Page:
3. Physlink: An ad is at the top, you can buy things, and of course there are cookies. It is more on the "physics industry" than on physics. There is a Reference section with nifty information like the SI prefixes (called Decimal) and the Greek alphabet. The Equations in Physics link gave various text pages in assorted formats for downloading (no viewing online) that contained, apparently, just equations! Dave's Math Tables did not work when clicked. Right-click the selections and choose Open to see them. They are elementary and poorly formatted. Indeed, all the equations I saw were poorly formatted (not like the ones in this web page!) when a little HTML would display them properly. Sometimes there were superscripts plus the ^. Under the Space/Math selection I did find references on Map Projections. My search for anything on Differential Equations was fruitless in any of the sites so far.
  4. NIST Constants: an excellent site for fundamental constants. For example, Avogadro's Number N = 6.022 141 99 x 1023. They know enough HTML to put in real exponents.
  5. Fermi Surfaces: a very attractive site with computed Fermi surfaces. Look at Cu, Fe, for example.
  6. Nuclear Data: Brookhaven National Laboratories site, with links to sources of data.
  7. World Nuclear Association: everything on nuclear power and uranium. Far superior to the US site, which is not worth wasting your time on.
  8. Year of the Ocean 1998: almost devoid of any useful information.
  9. Amethyst Galleries: an excellent gallery of mineral information and photos. Photos may be used if credited; on-line purchase of specimens.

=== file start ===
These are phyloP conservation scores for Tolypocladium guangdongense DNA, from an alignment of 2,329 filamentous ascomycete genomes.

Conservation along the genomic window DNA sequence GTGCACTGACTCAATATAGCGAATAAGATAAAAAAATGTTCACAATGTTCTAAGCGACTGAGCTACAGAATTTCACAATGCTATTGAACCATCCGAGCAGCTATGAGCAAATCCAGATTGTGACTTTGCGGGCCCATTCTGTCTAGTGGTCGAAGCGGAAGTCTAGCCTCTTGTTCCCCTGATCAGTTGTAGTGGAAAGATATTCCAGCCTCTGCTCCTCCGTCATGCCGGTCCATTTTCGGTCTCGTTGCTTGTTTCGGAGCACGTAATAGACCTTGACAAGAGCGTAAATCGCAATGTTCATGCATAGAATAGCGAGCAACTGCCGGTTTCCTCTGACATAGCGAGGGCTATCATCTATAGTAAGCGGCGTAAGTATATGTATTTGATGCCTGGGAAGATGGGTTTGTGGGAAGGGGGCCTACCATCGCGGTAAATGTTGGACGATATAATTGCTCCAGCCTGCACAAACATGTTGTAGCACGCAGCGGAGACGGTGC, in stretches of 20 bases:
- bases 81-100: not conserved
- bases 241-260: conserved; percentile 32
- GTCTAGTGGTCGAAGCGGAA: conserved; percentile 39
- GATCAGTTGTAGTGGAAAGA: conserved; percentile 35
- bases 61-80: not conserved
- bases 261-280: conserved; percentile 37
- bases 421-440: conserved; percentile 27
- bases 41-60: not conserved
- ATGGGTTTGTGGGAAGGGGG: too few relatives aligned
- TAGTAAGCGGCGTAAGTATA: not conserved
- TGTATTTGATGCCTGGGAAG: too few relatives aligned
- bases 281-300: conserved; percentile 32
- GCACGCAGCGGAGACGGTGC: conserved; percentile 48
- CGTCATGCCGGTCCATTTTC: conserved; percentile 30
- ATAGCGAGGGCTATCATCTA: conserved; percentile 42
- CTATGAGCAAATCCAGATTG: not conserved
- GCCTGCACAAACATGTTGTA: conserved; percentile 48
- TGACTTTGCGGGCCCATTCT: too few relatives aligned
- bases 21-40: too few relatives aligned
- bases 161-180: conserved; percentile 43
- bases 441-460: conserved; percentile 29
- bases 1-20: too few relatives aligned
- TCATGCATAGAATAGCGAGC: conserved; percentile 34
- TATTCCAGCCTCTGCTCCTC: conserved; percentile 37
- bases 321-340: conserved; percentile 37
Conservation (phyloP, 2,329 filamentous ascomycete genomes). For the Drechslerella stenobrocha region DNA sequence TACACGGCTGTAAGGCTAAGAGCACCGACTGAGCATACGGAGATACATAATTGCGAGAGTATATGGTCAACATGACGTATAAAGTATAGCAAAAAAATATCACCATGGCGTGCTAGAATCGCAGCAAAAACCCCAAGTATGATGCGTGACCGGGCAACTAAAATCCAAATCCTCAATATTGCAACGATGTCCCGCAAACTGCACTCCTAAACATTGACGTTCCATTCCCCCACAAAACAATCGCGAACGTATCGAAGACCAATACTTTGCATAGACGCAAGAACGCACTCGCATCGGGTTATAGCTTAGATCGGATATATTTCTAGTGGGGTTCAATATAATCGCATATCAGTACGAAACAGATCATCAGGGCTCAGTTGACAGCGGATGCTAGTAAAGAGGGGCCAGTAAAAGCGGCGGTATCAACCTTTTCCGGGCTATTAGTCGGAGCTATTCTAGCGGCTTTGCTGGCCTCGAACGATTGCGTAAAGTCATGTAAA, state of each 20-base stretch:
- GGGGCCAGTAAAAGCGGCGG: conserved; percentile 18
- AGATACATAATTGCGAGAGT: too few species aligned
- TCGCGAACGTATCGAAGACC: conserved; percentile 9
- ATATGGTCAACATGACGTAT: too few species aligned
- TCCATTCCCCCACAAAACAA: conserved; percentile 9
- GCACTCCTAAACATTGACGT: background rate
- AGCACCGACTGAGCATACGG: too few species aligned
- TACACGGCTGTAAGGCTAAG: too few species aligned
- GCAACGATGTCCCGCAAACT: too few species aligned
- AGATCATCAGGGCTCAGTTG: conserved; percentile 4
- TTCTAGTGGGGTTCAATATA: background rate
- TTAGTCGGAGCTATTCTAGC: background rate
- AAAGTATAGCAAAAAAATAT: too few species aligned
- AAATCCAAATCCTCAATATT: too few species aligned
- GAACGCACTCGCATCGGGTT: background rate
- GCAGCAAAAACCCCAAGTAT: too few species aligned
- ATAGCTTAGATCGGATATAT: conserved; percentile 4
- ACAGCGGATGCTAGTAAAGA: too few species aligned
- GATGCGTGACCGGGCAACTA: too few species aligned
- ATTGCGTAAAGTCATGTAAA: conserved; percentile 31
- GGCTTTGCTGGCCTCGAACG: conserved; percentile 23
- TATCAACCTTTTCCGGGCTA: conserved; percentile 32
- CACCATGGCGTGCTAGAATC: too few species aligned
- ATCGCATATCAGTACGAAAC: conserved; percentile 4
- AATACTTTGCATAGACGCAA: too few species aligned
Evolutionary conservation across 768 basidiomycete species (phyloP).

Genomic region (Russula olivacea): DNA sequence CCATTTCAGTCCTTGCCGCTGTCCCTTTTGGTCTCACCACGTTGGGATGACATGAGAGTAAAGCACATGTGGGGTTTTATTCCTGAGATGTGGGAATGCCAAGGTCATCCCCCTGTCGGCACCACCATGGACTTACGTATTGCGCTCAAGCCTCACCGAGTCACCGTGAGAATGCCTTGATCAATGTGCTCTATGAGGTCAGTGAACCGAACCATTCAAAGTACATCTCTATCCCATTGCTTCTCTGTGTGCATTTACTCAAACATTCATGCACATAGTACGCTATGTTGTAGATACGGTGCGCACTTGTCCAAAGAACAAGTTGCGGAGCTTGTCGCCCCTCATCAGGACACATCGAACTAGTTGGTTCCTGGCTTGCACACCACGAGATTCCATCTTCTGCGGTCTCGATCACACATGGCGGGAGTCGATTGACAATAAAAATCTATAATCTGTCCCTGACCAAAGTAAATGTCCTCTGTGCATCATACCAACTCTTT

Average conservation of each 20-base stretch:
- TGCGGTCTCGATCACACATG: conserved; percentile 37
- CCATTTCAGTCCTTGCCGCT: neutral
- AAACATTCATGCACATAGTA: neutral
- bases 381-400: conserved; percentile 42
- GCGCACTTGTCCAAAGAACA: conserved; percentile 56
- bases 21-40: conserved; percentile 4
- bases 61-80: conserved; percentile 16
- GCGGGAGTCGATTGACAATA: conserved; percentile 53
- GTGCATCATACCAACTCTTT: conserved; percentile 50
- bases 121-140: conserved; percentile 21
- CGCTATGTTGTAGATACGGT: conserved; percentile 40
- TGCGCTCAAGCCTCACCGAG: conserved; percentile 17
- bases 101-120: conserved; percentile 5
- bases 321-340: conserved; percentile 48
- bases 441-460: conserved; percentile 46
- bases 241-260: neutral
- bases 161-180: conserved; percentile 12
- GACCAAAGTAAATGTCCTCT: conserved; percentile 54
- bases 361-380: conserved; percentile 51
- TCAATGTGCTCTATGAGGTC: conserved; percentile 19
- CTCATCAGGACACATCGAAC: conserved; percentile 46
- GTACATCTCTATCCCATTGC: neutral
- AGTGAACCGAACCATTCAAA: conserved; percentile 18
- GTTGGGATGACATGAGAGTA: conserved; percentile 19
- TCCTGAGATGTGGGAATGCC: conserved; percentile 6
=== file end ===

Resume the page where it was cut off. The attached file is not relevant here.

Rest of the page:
10. Morning Glory: the impressive roll clouds of the Gulf of Carpentaria.
  11. SOS Math: a good intermediate-level site with lists of URL's and excellent tutorials. I looked at the one on bifurcations in differential equations. There are many, many cookies (9 per link), and animated ads for things like mortgages, however. Complex Variables is really just elementary complex numbers, not analytic functions. A link to Joyce's Euclid's Elements returned an Error 404. Also, Eric Weisstein's pages are down due to copyright disputes.
  12. Kevin Brown's Math Pages: An excellent site with many interesting pages. The Music page contains .MID files, and there is a good page of Physics topics. A Search facility is supported, but like most there is no list of keywords. Well worth a visit.
  13. BBC Hands-On Science: An excellent, serious site. I saw how to build a Kevin Water Dropper electrostatic machine from easy-to-get parts there, for example.
  14. Britney's Guide to Semiconductor Physics: A tutorial in semiconductor electronics embedded in a website devoted to Ms Spears. The background is busy, and the graphics take a while to load, but it seems serious.

I am amazed at the use of cookies in most websites, when they are completely unneeded. Their purpose is to give a web session some continuity, useful when buying things and interacting with the site's server. There is no reason why these sites need this continuity. Cookies come with the advertisements that support the page, and each ad wants its own cookie, a very cumbersome arrangement but one easy for the lazy. Most of the sites are apparently prepared by people who do not speak any dialect of HTML and use authoring software. Also, much of the material is simply collected, like a pile of debris, without good organization or cross-referencing.

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Composed by J. B. Calvert
Created 8 March 2001
Last revised 29 January 2003